I couldn’t tell if this was satire. It’s either a knowing exploration of toxic male culture or a “cool serial killer thriller” starring a “good guy” who says such definitely-not-at-all-problematic things like “it can be dangerous to hurt a man’s ego”. I really really really hope it’s satire. Either way, it’s a predictable and simplistic drama that boils pretty quickly down to “which of these two guys is gonna turn out to be the murderer, it’s clearly one of them”.
Graham Clark’s Not Here (F)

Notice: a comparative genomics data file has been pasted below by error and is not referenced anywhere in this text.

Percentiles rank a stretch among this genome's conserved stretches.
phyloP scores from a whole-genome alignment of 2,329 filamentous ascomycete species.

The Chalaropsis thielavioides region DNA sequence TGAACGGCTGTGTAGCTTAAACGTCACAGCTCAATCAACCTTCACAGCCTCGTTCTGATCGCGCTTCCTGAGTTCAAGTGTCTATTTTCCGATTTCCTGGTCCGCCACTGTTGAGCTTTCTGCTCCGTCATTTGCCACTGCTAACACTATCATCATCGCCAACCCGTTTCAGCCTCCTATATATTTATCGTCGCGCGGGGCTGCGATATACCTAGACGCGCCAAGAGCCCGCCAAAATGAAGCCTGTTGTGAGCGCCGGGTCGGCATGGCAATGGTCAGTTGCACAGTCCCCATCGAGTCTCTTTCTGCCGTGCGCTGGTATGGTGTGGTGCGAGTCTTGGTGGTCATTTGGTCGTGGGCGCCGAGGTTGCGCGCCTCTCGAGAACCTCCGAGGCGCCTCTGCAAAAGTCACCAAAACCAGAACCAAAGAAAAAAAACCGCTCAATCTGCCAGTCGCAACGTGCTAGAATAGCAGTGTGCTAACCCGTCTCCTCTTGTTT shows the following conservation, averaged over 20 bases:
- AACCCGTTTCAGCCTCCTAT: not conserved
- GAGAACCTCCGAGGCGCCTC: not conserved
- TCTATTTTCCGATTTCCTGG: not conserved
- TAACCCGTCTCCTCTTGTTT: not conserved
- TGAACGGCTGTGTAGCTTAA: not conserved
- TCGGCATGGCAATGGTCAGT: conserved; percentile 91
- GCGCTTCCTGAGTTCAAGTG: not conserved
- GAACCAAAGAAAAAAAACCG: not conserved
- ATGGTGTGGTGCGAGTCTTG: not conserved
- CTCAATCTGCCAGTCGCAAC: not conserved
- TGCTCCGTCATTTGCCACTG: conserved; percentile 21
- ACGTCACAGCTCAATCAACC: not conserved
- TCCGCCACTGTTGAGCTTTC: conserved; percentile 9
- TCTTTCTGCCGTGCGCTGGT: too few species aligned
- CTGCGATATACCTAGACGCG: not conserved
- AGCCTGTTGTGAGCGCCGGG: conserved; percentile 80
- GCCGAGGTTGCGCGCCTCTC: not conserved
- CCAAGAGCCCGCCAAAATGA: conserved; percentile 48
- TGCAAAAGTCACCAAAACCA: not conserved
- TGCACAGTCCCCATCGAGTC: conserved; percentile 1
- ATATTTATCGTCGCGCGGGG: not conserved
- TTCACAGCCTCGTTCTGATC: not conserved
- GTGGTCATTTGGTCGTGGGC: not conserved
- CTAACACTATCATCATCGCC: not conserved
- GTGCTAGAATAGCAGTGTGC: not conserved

Look, Graham Clark is a great stand-up so obviously his routine featured in this show doesn’t deserve an F (I would probably go A-, maybe B+). But this pissed me off, so he’s getting an F. I get that touring a show is expensive and Clark would have to travel cross-country to perform in the Toronto Fringe. In which case, he shouldn’t have accepted a Toronto Fringe spot. There are people who really wanted that spot, lots of them, many of whom haven’t gotten the opportunity to perform here many times before like Clark has. If you want to record yourself performing a set so that audiences can see it at a later date, go for it. Put that shit online and I will watch it on a Tuesday afternoon alone in my living room where it won’t bother me so much that your delivery pace is conflicting with audience reaction timing. But the Fringe Festival is a live performance festival. It’s a theatre festival. For theatre. The only element of this show that can at all be called theatre is the well-timed hand gestures executed by the masked, uncredited “surrogate” wearing a Clark-filled iPad on his head. If Clark were performing live via Skype in spontaneous coordination with the surrogate, I still wouldn’t love it, but at least that could be called live performance (actually, if the surrogate were properly credited as a co-performer, that might be a fairly interesting multi-disciplinary piece). But this is just a recorded special with no production value. It’s exalted Vimeo material. It’s just lazy. What it definitely isn’t is theatre. A bad grade from me is a D, that means your play was pretty terrible. But Graham Clark gets an F, an actual failing grade, because he didn’t even turn in the damn assignment!